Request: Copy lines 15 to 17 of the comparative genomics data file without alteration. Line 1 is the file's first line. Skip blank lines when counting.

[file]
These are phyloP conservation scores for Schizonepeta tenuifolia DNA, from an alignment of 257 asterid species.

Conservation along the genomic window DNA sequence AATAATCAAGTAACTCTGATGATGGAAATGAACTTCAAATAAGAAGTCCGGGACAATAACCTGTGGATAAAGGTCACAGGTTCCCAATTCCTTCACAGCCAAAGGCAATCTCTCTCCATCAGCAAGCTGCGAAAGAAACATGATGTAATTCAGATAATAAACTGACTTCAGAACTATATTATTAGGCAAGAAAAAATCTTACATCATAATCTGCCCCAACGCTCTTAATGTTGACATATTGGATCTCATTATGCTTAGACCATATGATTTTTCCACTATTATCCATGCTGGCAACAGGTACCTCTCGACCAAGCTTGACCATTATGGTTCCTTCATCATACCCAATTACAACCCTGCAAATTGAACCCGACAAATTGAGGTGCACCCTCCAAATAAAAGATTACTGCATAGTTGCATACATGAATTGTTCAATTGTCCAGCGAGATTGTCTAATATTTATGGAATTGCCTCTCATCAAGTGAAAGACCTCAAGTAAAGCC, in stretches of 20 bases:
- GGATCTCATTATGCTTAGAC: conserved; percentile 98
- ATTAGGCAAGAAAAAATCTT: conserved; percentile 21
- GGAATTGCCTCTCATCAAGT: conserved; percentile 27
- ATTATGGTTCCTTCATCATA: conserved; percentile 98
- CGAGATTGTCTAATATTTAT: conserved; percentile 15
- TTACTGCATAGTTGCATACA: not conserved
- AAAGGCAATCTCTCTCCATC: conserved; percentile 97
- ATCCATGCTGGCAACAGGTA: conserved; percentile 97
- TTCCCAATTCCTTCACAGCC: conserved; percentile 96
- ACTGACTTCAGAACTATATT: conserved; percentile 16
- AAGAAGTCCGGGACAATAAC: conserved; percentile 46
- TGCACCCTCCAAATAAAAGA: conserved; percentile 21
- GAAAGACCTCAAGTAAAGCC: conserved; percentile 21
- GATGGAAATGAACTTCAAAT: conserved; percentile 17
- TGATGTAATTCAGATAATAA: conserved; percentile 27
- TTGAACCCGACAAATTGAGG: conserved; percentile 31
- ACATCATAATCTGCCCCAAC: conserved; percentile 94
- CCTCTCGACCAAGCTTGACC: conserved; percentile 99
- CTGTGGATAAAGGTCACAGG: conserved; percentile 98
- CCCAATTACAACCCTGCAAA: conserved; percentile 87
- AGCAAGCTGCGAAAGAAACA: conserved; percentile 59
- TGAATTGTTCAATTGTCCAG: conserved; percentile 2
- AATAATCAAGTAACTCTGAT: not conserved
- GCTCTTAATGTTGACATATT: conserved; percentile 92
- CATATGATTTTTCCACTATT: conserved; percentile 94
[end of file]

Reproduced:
- GAAAGACCTCAAGTAAAGCC: conserved; percentile 21
- GATGGAAATGAACTTCAAAT: conserved; percentile 17
- TGATGTAATTCAGATAATAA: conserved; percentile 27